BA faces legal challenge for refusing to fly lab animals
British Airways and other airlines are facing a legal challenge from scientists to try to end the blockade on flying animals for research.
Although airlines carry animals if they are pets or for zoos, campaigning by animal-rights activists has meant that almost all refuse to take them if they are for medical research.
Scientists have found it increasingly hard to access the animals that they say they need to perform research into diseases such as muscular dystrophy and Parkinson’s.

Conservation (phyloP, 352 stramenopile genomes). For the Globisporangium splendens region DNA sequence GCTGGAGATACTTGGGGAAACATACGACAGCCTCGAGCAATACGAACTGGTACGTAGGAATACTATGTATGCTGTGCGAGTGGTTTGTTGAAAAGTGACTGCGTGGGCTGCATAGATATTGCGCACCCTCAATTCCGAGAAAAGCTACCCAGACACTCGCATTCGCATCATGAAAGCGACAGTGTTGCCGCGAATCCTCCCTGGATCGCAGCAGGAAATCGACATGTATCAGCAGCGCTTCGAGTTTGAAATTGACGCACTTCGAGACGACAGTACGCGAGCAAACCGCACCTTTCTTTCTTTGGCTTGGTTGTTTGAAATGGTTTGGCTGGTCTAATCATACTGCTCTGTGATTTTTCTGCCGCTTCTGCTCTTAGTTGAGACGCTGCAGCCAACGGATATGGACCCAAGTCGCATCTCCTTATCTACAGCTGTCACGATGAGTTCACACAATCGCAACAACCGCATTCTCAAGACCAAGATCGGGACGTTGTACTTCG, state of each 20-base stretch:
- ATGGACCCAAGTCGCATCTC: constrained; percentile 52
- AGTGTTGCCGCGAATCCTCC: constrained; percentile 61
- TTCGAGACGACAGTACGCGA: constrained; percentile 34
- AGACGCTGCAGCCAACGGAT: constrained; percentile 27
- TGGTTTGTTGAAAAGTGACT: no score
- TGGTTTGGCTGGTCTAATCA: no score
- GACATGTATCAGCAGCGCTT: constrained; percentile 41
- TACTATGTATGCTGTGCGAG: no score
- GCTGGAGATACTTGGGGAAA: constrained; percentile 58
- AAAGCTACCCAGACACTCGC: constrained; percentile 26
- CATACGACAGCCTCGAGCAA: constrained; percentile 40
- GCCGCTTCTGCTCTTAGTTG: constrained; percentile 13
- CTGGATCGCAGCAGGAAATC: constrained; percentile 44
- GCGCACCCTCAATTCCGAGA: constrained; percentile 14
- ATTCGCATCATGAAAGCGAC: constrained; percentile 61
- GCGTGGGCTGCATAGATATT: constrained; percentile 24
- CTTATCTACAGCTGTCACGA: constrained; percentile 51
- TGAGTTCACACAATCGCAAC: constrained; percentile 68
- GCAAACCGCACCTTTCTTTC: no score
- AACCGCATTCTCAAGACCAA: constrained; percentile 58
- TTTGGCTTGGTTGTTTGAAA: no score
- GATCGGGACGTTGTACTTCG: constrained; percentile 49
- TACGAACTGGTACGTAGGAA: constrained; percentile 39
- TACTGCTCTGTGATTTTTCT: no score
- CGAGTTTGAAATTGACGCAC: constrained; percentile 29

Now the US National Association for Biomedical Research, a non-profit organisation representing animal researchers, has filed a complaint with the US Department of Transport.
It argues that by excluding research animals but taking the same species if they are for other purposes, four carriers including British Airways are breaking rules concerning discrimination. “There’s been a haemorrhaging of airlines over the past 10-12 years,” said Kirk Leech, from the European Animal Research Association. “Their refusal is . . . based on potential PR problems.”
This story has also now been covered by The Scientist: